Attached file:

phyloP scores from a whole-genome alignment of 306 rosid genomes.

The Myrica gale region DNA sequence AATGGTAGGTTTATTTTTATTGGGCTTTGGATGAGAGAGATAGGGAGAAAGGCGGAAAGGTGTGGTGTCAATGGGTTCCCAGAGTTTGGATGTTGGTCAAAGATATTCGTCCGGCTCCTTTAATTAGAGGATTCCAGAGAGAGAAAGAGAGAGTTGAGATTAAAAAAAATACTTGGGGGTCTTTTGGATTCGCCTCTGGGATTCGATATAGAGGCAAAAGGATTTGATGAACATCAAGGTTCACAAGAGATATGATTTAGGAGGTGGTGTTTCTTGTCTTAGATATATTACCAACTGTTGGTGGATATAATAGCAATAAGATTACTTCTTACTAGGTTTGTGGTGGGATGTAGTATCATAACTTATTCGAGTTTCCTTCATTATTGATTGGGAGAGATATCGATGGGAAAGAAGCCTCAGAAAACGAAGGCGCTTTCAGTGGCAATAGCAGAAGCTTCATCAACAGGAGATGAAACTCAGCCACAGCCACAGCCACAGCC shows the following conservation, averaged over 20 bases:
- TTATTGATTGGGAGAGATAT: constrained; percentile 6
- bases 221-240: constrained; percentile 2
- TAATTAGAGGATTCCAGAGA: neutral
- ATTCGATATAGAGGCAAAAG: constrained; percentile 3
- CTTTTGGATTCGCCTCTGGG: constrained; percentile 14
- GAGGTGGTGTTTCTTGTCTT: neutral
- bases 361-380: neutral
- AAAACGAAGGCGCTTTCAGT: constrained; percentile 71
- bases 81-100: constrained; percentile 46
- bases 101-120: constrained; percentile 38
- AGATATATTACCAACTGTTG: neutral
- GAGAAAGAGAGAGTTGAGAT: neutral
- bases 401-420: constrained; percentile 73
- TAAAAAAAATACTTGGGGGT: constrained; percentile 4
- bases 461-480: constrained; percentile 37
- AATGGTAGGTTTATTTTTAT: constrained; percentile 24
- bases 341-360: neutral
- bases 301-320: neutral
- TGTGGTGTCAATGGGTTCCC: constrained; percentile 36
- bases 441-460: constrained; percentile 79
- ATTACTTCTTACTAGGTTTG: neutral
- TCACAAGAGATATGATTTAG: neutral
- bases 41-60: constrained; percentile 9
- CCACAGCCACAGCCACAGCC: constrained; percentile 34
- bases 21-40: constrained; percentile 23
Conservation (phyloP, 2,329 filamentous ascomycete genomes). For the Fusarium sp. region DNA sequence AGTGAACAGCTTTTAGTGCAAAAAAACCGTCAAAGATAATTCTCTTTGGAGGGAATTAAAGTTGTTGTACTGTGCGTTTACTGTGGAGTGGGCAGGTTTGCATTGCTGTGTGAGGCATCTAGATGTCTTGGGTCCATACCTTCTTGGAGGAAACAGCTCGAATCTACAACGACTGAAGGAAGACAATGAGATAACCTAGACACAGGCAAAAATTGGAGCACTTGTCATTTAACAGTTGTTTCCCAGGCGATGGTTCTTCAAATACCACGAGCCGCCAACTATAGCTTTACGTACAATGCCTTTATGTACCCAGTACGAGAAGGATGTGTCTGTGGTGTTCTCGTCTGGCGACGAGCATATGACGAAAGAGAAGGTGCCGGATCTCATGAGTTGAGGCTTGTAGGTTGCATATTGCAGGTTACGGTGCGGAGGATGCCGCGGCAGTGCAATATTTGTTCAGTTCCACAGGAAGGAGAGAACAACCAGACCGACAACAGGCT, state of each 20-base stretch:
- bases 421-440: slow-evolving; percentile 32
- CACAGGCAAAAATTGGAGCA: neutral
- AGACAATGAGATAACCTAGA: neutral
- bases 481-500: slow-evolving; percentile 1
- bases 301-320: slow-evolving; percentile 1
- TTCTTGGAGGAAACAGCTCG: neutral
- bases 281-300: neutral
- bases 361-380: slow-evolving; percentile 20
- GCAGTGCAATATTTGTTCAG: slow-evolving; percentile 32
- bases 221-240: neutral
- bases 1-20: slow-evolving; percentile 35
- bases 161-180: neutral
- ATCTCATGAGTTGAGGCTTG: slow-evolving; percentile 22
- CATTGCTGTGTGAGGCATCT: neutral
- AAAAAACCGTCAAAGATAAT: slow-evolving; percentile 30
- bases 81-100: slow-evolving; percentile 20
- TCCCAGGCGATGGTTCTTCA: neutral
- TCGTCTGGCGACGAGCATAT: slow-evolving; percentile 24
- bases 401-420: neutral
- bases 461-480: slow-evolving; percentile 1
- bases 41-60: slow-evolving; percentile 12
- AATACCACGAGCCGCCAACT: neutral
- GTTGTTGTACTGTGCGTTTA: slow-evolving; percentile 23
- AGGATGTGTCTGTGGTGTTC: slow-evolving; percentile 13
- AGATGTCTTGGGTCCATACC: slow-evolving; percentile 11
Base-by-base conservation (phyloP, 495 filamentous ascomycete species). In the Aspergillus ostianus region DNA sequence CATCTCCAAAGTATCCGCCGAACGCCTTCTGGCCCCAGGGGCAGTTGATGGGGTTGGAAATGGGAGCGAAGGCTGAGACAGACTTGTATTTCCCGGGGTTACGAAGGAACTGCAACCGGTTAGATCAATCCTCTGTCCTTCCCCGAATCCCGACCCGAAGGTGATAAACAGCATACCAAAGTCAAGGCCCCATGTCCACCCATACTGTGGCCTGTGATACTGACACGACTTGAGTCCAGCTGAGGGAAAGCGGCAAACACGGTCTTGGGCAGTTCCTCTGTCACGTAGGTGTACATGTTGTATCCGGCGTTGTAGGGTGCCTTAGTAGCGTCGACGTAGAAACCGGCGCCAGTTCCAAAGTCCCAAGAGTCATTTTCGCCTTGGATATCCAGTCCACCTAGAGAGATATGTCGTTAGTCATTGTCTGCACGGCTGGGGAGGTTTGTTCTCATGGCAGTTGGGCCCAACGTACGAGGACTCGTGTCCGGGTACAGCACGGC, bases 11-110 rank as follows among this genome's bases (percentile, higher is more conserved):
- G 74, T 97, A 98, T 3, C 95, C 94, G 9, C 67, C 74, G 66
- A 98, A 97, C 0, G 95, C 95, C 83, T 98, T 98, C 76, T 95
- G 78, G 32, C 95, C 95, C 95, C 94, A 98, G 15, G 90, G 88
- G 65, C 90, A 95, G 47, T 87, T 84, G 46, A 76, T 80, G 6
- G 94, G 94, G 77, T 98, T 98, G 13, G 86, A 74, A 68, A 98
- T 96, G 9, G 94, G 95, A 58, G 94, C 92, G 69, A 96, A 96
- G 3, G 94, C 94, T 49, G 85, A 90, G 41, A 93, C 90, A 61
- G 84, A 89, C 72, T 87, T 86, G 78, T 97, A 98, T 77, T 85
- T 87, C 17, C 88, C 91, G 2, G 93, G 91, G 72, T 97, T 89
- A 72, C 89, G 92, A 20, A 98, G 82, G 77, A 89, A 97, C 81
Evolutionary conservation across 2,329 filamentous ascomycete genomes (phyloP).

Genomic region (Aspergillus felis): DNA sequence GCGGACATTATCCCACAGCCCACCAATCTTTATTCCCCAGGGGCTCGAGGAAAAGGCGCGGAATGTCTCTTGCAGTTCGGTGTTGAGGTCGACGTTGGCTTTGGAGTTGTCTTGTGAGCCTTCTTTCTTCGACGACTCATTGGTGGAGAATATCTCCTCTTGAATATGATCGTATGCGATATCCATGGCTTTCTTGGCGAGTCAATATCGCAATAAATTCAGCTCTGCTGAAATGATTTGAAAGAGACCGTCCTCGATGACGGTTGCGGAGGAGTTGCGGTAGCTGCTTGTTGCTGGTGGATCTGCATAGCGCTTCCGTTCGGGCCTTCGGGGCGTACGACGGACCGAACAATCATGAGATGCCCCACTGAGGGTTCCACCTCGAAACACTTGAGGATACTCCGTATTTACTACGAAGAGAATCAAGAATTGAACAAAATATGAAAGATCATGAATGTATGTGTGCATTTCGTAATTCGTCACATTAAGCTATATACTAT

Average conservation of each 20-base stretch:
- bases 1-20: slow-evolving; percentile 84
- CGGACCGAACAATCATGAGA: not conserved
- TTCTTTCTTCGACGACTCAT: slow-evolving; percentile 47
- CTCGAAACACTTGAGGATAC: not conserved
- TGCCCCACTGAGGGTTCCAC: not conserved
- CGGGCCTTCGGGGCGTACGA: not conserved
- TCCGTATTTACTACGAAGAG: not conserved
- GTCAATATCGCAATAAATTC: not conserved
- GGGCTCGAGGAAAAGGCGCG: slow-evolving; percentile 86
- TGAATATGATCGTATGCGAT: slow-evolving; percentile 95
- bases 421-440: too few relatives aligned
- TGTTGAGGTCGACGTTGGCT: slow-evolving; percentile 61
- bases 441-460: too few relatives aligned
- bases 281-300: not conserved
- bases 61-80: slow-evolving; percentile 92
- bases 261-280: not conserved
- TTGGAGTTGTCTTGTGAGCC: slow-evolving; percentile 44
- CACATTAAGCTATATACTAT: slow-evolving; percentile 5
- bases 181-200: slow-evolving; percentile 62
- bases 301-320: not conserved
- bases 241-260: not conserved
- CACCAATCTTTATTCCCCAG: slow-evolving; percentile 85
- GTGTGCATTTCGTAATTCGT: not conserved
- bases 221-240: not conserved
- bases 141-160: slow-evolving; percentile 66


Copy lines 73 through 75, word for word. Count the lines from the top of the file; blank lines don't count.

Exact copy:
- CGGGCCTTCGGGGCGTACGA: not conserved
- TCCGTATTTACTACGAAGAG: not conserved
- GTCAATATCGCAATAAATTC: not conserved